Pat's View: Let's repair the bridge then build the tunnel
Dear Mayor Durkan,
As Bob Ortblad has proposed, an Immersed Tube Tunnel, in the final analysis makes the most sense.
Every other solution falls short in significant ways.
As Bob says, "An Immersed Tube Tunnel (ITT) is the fastest (3-4 years), least expensive, longest life(120-150 years), most environmentally sensitive, earthquake resistant, and only light rail accommodating solution to reconnect West Seattle.”
As you stated in the most recent CTF meeting, you have to think long term. Completely sensible. And as many members indicated you have to think “short term” too. The economic impact on West Seattle (and points West) is immense. The obvious uncertainty of a so called “rapid replacement” in terms of not just permitting but actually executing such a plan rapidly is troubling.
I’ve covered this story from the very beginning. I’ve spoken to Heather and Sam. I’ve done many, many hours of research. We’ve published contrarian points of view from Ortblad’s tunnel concept to Adam Ludwig’s insistence that repair is the only logical short term path.
What has emerged for me is this.
Seattle from its deepest roots has been a city of vision. A place where the biggest dreams are launched.
A city of possibilities and promise. It was the city that rebuilt itself after a huge fire. We were the proving grounds for commercial airplane production. The birthplace of the software industry. The home of the online shopping revolution. Along the way we had a World’s Fair whose signature structure became our visual identity and a beacon for a bright future.
Now we are facing enormous challenges financially, societally, governmentally and doing it all in the midst of the biggest health crisis in over a century.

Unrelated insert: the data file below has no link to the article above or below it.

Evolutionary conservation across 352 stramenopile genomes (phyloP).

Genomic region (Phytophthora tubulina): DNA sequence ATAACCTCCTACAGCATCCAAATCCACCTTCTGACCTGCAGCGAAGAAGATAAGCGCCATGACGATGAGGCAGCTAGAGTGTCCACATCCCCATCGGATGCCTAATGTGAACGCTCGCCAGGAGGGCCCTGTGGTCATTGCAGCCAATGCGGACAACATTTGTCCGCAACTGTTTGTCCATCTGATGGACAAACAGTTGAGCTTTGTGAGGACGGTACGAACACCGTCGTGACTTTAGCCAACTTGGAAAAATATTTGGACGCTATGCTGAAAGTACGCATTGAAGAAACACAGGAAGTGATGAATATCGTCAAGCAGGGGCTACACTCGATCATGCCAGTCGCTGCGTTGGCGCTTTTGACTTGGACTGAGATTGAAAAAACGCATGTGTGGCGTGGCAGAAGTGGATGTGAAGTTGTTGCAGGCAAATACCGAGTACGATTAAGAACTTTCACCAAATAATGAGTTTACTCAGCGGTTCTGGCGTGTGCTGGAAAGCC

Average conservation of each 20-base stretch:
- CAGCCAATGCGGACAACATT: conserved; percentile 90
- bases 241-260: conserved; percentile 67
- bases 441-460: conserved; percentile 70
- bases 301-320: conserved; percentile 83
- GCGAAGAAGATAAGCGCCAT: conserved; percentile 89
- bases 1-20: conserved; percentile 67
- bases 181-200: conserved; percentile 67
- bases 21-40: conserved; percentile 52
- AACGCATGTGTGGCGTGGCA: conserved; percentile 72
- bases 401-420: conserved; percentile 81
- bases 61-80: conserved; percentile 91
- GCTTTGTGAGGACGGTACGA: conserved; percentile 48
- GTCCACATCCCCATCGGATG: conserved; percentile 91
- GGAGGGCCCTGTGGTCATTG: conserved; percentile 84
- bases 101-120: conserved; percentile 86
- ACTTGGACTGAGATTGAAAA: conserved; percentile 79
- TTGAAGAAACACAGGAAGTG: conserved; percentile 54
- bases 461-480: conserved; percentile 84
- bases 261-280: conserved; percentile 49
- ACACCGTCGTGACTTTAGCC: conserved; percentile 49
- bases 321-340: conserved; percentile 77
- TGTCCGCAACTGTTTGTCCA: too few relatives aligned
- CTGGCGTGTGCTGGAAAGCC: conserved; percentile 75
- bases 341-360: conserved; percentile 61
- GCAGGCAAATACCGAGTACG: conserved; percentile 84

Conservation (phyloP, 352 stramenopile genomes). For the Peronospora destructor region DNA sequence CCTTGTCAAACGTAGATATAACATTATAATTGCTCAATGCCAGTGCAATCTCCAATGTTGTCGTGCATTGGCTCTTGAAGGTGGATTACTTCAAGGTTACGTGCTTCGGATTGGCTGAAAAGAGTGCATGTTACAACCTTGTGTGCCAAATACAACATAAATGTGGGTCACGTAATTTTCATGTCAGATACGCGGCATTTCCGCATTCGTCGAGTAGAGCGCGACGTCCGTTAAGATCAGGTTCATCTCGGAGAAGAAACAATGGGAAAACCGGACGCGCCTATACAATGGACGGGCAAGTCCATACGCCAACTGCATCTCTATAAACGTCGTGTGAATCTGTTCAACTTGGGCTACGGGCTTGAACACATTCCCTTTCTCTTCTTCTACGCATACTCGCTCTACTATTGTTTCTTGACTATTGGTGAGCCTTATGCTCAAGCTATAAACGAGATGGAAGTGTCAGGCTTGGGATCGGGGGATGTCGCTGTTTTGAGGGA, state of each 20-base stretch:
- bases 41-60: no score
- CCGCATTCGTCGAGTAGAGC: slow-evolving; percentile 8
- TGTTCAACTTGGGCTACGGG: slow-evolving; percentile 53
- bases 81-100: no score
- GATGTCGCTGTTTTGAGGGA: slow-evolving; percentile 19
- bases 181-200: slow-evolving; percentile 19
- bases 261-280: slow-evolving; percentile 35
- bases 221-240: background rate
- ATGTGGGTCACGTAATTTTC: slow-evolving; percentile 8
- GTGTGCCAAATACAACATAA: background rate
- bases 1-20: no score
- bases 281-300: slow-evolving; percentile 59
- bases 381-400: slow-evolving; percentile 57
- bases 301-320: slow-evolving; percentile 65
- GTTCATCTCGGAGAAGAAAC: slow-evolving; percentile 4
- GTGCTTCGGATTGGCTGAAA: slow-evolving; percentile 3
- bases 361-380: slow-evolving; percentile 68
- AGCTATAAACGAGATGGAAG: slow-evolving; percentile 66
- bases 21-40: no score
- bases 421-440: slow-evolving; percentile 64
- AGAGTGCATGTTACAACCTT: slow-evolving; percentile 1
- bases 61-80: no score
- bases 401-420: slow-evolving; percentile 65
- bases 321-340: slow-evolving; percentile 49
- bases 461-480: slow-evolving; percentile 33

It’s my belief that we need to express our faith in the future. We need to lay out a bold vision that is inclusive, affordable, very, very safe, durable and that solves multiple problems.
We must do both.
To that end I believe we must repair the current bridge, making any necessary changes to limit the load. But there’s no need to interrupt the flow of traffic again.
That’s the first reason a tunnel makes the most sense. We must solve the immediate problem and then build the replacement, long term solution concurrently. The length of time for permits, any remediation, or prep work would not matter. We’d have that time since the bridge would be functioning. The tunnel could solve the ongoing maintenance needs of the swing bridge, the high rise bridge and do it all with the highest seismic safety, greatest durability, and yes, even the lower cost. The estimates provided by SDOT for 10 years and much higher maintenance costs are, in my opinion, simply wrong.
Until we conduct a type, size and location study we can't be completely certain of course but since there are literally no notes on research that have been shared to back up SDOT's assertions we are left with what amounts to speculation.
While they are not exactly the same certainly, the George Massey tunnel in Vancouver BC took 2 years to build in 1959. It’s been functioning so well, and safely, that they are building another one. The chose it over another bridge and even got the endorsement of the First Nation tribes there.
A tunnel, and this is something Mr. Ortblad did not elucidate, could in fact incorporate newer technologies that are set to come on line in the next few years. Notably battery technology which could make lighting and ventilation costs drop to near zero. Solar collection panels could charge them easily. Advances in LED lighting, road surface technology and more could be incorporated.
Fixing the bridge solves the first problem. Building a tunnel fixes the future. It’s bold, visionary, includes light rail and feels to me like a Seattle I want to see.